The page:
Winnie Mandela Died, Finally, but Her Legacy Will Soon Kill Many More

Joe Scudder
Written by Joe Scudder

Though Winnie Mandela died, her hate, bloodthirstiness, and corruption are representative of South Africa.

The news that Winnie Mandela died reminded me of a joke I heard Rush Limbaugh tell on the radio.

Did you hear that Nelson and Winnie are getting a divorce? They settled that he gets to keep the car; she only wants the tires.

Winnie was murderous. When she wasn’t murderous she was corrupt. Her behavior was so notorious that even the mainstream media has to begrudgingly admit the truth.

AFP reports, “Nelson Mandela’s ex-wife Winnie Mandela dies aged 81.

In 1986, she was widely linked to “necklacing”, when suspected traitors were burnt alive by a petrol-soaked car tyre being put over their head and set alight.

In 1990 the world watched when Nelson Mandela finally walked out of prison — hand in hand with Winnie.

The following year, she was convicted of kidnapping and assault over the killing of Stompie Moeketsi, a 14-year-old boy.

In 1992, the Mandelas separated, and then divorced in 1996, after a legal wrangle that revealed she had had an affair with a young bodyguard.

It’s great to see this truth in a news story. Wikipedia gives some more details:

In the 1980s, when she was based in Soweto, Madikizela-Mandela endorsed violent behaviour; including necklacing against alleged police informers and collaborators with the National Party government. Her security detail, known as the Mandela United Football Club, carried out a number of these actions, including the kidnapping, torture, and murder of such individuals, most notoriously the teenager Stompie Moeketsi. Nelson Mandela was released from prison on 11 February 1990, and the couple separated in 1992; their divorce was finalised in March 1996. They remained in contact, and she visited him when he was ill in later life. As a senior ANC figure, she took part in the post-apartheid ANC government, although was dismissed from her post amid allegations of corruption. The Truth and Reconciliation Commission established by Mandela’s government to investigate human rights abuses revealed many of her violent activities during the 1980s.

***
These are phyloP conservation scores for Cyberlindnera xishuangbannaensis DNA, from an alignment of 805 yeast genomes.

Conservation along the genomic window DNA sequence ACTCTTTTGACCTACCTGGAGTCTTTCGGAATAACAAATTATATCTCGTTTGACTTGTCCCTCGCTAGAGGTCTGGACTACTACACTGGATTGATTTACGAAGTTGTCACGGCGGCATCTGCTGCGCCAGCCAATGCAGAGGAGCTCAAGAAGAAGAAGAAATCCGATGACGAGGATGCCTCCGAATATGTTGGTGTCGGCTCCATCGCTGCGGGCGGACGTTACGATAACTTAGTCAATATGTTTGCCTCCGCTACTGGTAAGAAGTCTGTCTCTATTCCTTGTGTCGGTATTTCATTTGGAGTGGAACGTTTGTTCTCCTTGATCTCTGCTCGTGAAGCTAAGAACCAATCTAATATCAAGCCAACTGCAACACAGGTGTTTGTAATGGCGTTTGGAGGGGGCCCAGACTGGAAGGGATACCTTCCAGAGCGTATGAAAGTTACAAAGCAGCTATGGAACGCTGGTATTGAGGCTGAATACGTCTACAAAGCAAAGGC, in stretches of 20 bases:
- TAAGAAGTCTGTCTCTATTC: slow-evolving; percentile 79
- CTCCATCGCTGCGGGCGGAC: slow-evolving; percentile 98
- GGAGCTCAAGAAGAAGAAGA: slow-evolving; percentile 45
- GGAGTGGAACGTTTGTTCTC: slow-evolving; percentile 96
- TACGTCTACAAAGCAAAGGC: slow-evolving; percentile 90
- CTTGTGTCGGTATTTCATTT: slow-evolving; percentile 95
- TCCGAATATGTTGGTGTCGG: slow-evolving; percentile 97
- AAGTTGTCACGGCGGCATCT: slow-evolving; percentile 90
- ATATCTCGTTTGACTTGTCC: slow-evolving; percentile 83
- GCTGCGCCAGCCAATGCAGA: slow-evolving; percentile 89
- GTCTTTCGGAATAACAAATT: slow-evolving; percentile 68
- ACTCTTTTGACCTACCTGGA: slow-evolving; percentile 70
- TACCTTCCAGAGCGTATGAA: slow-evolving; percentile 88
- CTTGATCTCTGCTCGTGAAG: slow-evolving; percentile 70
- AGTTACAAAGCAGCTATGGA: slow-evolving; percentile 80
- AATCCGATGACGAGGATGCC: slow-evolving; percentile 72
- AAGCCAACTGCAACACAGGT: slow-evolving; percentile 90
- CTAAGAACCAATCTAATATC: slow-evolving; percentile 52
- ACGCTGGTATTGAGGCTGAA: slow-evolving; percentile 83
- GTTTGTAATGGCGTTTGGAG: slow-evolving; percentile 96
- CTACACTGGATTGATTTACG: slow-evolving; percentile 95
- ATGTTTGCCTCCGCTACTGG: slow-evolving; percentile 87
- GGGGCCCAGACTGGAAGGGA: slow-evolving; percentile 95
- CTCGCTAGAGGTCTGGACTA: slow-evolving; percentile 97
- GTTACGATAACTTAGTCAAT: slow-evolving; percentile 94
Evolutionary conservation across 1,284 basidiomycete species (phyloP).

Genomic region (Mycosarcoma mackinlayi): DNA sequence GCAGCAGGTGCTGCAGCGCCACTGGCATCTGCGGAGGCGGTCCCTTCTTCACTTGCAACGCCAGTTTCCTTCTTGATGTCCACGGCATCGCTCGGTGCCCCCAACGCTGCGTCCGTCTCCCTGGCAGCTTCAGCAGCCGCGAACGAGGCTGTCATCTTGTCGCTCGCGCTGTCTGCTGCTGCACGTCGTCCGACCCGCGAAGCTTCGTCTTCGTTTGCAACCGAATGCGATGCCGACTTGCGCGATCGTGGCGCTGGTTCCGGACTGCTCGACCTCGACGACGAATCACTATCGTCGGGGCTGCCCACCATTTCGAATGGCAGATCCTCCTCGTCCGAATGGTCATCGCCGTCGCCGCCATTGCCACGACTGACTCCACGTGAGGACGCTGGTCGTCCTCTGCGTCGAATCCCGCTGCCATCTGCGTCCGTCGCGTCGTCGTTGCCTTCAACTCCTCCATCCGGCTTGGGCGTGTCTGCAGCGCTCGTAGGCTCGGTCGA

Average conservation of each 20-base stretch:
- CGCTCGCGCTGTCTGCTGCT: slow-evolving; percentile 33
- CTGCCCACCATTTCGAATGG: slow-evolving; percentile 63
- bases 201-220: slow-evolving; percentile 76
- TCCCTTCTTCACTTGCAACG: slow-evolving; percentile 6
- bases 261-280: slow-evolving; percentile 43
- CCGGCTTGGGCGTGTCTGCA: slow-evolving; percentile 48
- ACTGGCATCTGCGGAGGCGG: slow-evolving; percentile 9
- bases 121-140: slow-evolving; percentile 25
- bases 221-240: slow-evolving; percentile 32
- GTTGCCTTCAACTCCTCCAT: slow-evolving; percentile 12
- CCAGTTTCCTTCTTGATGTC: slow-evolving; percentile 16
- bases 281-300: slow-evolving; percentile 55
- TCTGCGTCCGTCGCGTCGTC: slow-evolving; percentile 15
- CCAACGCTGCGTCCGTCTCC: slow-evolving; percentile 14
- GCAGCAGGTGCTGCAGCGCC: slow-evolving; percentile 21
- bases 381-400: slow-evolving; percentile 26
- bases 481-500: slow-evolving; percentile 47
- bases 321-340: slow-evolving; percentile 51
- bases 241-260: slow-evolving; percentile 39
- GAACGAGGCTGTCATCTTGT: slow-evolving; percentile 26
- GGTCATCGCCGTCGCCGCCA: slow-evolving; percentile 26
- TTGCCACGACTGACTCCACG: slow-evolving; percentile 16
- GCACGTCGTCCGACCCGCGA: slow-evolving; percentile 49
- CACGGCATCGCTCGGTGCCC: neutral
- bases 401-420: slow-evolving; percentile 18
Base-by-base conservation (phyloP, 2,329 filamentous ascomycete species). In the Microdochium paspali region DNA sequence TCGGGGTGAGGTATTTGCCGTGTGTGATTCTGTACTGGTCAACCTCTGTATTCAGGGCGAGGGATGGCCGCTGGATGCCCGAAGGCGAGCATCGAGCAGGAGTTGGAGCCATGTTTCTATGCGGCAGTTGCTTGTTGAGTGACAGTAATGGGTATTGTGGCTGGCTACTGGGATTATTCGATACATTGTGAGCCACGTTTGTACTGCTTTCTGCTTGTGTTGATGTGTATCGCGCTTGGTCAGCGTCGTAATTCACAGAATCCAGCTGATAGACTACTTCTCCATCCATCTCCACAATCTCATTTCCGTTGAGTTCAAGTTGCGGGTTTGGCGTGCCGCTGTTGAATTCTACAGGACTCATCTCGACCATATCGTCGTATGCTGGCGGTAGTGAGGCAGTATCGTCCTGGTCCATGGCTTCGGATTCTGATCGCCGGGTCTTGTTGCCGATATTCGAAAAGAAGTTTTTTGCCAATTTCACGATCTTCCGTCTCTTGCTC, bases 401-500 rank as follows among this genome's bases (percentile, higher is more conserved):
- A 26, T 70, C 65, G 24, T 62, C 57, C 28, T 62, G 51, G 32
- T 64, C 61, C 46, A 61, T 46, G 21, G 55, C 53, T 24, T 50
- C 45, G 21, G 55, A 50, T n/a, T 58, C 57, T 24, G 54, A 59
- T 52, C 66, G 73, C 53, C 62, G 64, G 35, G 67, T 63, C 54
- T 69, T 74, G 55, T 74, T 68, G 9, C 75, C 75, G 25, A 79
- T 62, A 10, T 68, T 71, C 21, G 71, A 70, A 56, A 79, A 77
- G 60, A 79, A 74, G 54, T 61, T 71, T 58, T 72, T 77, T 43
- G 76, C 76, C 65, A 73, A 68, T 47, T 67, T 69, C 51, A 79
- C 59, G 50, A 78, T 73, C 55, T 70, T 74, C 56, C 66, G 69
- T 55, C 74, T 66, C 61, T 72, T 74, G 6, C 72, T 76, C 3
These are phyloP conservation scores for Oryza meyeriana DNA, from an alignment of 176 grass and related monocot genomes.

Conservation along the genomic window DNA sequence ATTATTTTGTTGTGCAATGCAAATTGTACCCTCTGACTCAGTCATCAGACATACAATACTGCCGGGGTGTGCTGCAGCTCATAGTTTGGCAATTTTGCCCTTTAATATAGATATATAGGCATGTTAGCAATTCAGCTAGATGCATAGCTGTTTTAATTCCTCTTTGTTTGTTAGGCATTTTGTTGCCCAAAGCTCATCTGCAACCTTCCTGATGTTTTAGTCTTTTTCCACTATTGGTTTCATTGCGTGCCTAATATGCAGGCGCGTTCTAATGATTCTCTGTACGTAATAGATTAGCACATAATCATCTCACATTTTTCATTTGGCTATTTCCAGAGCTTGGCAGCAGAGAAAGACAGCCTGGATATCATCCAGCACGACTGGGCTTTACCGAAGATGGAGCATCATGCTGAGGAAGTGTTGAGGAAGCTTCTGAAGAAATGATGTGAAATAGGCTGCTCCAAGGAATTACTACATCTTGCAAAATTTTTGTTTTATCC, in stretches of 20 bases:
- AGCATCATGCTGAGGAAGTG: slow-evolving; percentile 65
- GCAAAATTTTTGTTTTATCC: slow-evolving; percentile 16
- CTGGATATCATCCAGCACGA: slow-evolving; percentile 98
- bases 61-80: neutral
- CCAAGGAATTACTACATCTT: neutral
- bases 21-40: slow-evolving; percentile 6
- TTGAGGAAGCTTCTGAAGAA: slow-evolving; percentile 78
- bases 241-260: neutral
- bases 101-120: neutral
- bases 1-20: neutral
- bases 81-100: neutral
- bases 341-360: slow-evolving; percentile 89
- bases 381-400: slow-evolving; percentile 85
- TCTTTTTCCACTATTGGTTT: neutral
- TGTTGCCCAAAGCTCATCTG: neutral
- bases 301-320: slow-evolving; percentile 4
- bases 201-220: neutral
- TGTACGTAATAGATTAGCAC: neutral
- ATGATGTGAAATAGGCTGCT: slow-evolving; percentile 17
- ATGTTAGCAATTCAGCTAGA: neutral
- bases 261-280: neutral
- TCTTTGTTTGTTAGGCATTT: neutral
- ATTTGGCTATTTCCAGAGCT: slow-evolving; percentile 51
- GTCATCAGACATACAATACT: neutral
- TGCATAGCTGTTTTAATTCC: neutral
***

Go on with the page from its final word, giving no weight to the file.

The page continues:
Notice she didn’t spend much time in prison for that murder so she was able to be kicked out of other government jobs for corruption.

Now, South Africa is moving past any pretense of “national reconciliation.”

Read the entire story.

The views expressed in this opinion article are solely those of their author and are not necessarily either shared or endorsed by EagleRising.com


About the author

Joe Scudder

Joe Scudder

Joe Scudder is the "nom de plume" (or "nom de guerre") of a fifty-ish-year-old writer and stroke survivor. He lives in St Louis with his wife and still-at-home children. He has been a freelance writer and occasional political activist since the early nineties. He describes his politics as Tolkienesque.

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